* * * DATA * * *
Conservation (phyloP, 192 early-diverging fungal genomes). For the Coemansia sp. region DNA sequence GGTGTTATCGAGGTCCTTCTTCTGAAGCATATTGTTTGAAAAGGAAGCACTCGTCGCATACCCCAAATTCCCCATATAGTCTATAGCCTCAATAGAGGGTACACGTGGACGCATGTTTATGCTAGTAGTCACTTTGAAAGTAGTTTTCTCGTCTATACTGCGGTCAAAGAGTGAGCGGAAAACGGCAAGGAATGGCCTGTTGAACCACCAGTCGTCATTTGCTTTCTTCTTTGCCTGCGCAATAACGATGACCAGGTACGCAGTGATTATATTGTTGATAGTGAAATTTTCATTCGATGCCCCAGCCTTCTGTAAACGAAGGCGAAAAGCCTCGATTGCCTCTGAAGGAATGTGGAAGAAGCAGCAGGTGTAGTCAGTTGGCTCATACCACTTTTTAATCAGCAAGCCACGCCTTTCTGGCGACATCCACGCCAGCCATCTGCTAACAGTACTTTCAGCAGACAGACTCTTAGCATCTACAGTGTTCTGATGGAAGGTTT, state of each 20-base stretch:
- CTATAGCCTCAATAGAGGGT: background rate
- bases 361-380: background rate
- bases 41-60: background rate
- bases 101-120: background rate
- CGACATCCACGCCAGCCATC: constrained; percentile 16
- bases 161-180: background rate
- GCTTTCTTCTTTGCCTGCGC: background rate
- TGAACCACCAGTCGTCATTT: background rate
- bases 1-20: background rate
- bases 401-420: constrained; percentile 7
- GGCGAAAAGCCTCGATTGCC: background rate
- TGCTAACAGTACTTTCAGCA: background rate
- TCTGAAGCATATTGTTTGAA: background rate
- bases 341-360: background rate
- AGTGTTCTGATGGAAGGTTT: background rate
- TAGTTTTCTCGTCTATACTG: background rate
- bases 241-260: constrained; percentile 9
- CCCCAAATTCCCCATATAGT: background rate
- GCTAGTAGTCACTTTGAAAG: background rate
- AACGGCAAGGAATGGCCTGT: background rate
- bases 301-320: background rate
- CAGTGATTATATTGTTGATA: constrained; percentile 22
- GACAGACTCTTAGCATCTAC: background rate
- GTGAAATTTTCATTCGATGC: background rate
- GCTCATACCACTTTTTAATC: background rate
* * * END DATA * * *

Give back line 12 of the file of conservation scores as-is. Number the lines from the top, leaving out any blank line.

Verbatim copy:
- GGCGAAAAGCCTCGATTGCC: background rate